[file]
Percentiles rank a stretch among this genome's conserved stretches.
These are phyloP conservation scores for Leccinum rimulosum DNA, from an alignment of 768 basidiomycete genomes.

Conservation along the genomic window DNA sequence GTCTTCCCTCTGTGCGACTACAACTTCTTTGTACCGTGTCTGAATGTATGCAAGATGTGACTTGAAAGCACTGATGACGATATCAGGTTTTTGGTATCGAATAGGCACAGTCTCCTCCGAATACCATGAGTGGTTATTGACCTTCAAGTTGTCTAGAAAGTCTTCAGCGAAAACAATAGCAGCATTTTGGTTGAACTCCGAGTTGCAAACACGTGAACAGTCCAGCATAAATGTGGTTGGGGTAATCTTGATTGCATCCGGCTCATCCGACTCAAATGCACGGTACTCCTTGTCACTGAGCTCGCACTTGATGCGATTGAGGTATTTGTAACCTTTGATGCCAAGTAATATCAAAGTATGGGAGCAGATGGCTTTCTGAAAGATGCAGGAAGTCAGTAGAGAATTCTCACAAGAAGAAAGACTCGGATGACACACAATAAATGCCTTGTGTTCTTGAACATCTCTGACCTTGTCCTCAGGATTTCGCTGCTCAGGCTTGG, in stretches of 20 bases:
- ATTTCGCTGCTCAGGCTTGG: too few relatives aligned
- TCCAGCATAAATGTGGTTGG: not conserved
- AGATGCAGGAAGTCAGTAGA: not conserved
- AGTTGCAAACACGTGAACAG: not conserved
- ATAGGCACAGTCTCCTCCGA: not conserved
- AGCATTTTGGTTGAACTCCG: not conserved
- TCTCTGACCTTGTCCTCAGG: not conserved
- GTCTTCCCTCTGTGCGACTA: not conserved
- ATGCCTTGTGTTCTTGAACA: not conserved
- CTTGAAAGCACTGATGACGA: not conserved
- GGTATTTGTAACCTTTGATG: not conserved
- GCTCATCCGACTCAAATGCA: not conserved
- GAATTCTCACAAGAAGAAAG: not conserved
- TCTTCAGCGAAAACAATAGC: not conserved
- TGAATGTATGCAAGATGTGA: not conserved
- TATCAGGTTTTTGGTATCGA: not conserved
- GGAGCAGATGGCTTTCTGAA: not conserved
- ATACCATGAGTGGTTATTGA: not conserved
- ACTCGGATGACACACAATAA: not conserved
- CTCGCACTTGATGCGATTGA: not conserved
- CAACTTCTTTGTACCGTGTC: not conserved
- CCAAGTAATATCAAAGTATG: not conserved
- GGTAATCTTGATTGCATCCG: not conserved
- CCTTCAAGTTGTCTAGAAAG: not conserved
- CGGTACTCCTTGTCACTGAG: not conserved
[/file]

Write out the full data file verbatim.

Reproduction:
Percentiles rank a stretch among this genome's conserved stretches.
These are phyloP conservation scores for Leccinum rimulosum DNA, from an alignment of 768 basidiomycete genomes.

Conservation along the genomic window DNA sequence GTCTTCCCTCTGTGCGACTACAACTTCTTTGTACCGTGTCTGAATGTATGCAAGATGTGACTTGAAAGCACTGATGACGATATCAGGTTTTTGGTATCGAATAGGCACAGTCTCCTCCGAATACCATGAGTGGTTATTGACCTTCAAGTTGTCTAGAAAGTCTTCAGCGAAAACAATAGCAGCATTTTGGTTGAACTCCGAGTTGCAAACACGTGAACAGTCCAGCATAAATGTGGTTGGGGTAATCTTGATTGCATCCGGCTCATCCGACTCAAATGCACGGTACTCCTTGTCACTGAGCTCGCACTTGATGCGATTGAGGTATTTGTAACCTTTGATGCCAAGTAATATCAAAGTATGGGAGCAGATGGCTTTCTGAAAGATGCAGGAAGTCAGTAGAGAATTCTCACAAGAAGAAAGACTCGGATGACACACAATAAATGCCTTGTGTTCTTGAACATCTCTGACCTTGTCCTCAGGATTTCGCTGCTCAGGCTTGG, in stretches of 20 bases:
- ATTTCGCTGCTCAGGCTTGG: too few relatives aligned
- TCCAGCATAAATGTGGTTGG: not conserved
- AGATGCAGGAAGTCAGTAGA: not conserved
- AGTTGCAAACACGTGAACAG: not conserved
- ATAGGCACAGTCTCCTCCGA: not conserved
- AGCATTTTGGTTGAACTCCG: not conserved
- TCTCTGACCTTGTCCTCAGG: not conserved
- GTCTTCCCTCTGTGCGACTA: not conserved
- ATGCCTTGTGTTCTTGAACA: not conserved
- CTTGAAAGCACTGATGACGA: not conserved
- GGTATTTGTAACCTTTGATG: not conserved
- GCTCATCCGACTCAAATGCA: not conserved
- GAATTCTCACAAGAAGAAAG: not conserved
- TCTTCAGCGAAAACAATAGC: not conserved
- TGAATGTATGCAAGATGTGA: not conserved
- TATCAGGTTTTTGGTATCGA: not conserved
- GGAGCAGATGGCTTTCTGAA: not conserved
- ATACCATGAGTGGTTATTGA: not conserved
- ACTCGGATGACACACAATAA: not conserved
- CTCGCACTTGATGCGATTGA: not conserved
- CAACTTCTTTGTACCGTGTC: not conserved
- CCAAGTAATATCAAAGTATG: not conserved
- GGTAATCTTGATTGCATCCG: not conserved
- CCTTCAAGTTGTCTAGAAAG: not conserved
- CGGTACTCCTTGTCACTGAG: not conserved